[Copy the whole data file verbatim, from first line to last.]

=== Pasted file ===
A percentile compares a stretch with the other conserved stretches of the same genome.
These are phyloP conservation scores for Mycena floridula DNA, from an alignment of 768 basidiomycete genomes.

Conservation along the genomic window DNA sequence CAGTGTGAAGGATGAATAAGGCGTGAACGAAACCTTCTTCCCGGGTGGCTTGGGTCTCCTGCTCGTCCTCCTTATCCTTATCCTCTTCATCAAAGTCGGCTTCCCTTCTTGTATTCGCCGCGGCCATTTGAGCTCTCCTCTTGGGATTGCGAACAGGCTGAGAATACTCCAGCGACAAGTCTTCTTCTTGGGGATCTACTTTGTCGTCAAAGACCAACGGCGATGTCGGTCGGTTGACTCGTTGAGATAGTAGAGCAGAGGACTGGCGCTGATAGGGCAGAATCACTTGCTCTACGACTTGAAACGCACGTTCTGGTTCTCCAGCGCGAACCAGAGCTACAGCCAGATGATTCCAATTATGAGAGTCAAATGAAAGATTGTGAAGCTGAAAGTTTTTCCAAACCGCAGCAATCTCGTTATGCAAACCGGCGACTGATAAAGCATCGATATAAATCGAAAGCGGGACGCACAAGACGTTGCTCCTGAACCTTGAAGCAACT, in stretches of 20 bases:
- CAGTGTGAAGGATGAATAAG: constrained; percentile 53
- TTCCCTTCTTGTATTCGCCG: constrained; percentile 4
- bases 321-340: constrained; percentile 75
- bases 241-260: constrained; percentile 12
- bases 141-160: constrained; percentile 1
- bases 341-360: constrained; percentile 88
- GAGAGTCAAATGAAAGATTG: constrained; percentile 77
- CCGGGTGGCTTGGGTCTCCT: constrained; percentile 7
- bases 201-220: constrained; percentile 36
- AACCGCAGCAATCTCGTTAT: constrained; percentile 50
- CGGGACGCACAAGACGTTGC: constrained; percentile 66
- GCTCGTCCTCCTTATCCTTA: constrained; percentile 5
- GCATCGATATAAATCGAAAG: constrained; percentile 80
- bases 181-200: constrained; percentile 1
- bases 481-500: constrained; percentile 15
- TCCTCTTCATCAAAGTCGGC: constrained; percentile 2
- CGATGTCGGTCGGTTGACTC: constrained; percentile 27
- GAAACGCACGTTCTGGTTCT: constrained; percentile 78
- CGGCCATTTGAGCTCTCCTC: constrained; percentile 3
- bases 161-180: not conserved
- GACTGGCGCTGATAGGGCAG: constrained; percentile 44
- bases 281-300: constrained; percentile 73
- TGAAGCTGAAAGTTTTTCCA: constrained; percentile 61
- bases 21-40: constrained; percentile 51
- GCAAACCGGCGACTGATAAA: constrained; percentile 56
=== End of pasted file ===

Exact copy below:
A percentile compares a stretch with the other conserved stretches of the same genome.
These are phyloP conservation scores for Mycena floridula DNA, from an alignment of 768 basidiomycete genomes.

Conservation along the genomic window DNA sequence CAGTGTGAAGGATGAATAAGGCGTGAACGAAACCTTCTTCCCGGGTGGCTTGGGTCTCCTGCTCGTCCTCCTTATCCTTATCCTCTTCATCAAAGTCGGCTTCCCTTCTTGTATTCGCCGCGGCCATTTGAGCTCTCCTCTTGGGATTGCGAACAGGCTGAGAATACTCCAGCGACAAGTCTTCTTCTTGGGGATCTACTTTGTCGTCAAAGACCAACGGCGATGTCGGTCGGTTGACTCGTTGAGATAGTAGAGCAGAGGACTGGCGCTGATAGGGCAGAATCACTTGCTCTACGACTTGAAACGCACGTTCTGGTTCTCCAGCGCGAACCAGAGCTACAGCCAGATGATTCCAATTATGAGAGTCAAATGAAAGATTGTGAAGCTGAAAGTTTTTCCAAACCGCAGCAATCTCGTTATGCAAACCGGCGACTGATAAAGCATCGATATAAATCGAAAGCGGGACGCACAAGACGTTGCTCCTGAACCTTGAAGCAACT, in stretches of 20 bases:
- CAGTGTGAAGGATGAATAAG: constrained; percentile 53
- TTCCCTTCTTGTATTCGCCG: constrained; percentile 4
- bases 321-340: constrained; percentile 75
- bases 241-260: constrained; percentile 12
- bases 141-160: constrained; percentile 1
- bases 341-360: constrained; percentile 88
- GAGAGTCAAATGAAAGATTG: constrained; percentile 77
- CCGGGTGGCTTGGGTCTCCT: constrained; percentile 7
- bases 201-220: constrained; percentile 36
- AACCGCAGCAATCTCGTTAT: constrained; percentile 50
- CGGGACGCACAAGACGTTGC: constrained; percentile 66
- GCTCGTCCTCCTTATCCTTA: constrained; percentile 5
- GCATCGATATAAATCGAAAG: constrained; percentile 80
- bases 181-200: constrained; percentile 1
- bases 481-500: constrained; percentile 15
- TCCTCTTCATCAAAGTCGGC: constrained; percentile 2
- CGATGTCGGTCGGTTGACTC: constrained; percentile 27
- GAAACGCACGTTCTGGTTCT: constrained; percentile 78
- CGGCCATTTGAGCTCTCCTC: constrained; percentile 3
- bases 161-180: not conserved
- GACTGGCGCTGATAGGGCAG: constrained; percentile 44
- bases 281-300: constrained; percentile 73
- TGAAGCTGAAAGTTTTTCCA: constrained; percentile 61
- bases 21-40: constrained; percentile 51
- GCAAACCGGCGACTGATAAA: constrained; percentile 56